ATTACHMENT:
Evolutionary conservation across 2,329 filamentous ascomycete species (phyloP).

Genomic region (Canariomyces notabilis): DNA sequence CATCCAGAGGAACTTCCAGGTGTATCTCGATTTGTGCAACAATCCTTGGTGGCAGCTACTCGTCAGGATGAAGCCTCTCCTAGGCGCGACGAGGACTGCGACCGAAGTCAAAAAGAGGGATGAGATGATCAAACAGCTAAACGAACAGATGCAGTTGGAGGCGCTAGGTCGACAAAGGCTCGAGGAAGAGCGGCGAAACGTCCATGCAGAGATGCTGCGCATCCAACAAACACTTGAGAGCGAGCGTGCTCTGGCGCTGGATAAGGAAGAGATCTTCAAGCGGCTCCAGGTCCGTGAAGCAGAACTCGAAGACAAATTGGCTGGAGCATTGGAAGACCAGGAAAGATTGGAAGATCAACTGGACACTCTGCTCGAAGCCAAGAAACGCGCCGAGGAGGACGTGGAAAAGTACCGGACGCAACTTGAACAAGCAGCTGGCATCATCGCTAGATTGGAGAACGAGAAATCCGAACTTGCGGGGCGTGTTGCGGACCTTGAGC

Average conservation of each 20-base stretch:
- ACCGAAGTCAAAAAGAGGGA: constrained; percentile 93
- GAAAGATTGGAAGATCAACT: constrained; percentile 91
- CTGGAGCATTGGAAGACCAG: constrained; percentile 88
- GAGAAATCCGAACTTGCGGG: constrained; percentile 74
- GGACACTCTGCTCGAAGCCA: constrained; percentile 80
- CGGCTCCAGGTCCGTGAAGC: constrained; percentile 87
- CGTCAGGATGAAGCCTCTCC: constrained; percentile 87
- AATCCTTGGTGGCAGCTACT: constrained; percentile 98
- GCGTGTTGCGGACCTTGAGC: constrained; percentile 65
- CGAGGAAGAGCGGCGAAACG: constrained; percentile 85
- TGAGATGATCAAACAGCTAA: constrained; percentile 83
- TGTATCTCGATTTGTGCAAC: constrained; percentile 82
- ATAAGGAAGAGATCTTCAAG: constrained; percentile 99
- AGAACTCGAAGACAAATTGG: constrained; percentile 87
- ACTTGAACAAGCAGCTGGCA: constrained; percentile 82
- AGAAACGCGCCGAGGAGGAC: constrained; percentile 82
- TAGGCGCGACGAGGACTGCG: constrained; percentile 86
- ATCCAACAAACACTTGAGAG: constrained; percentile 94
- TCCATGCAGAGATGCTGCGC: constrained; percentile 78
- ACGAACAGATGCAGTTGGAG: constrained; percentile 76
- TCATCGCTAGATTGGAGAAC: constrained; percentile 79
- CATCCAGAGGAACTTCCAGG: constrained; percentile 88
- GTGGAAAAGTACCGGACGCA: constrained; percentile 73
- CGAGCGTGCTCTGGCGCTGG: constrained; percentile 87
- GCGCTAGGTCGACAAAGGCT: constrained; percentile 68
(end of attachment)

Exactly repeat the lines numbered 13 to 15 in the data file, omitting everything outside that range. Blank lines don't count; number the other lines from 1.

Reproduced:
- CGAGGAAGAGCGGCGAAACG: constrained; percentile 85
- TGAGATGATCAAACAGCTAA: constrained; percentile 83
- TGTATCTCGATTTGTGCAAC: constrained; percentile 82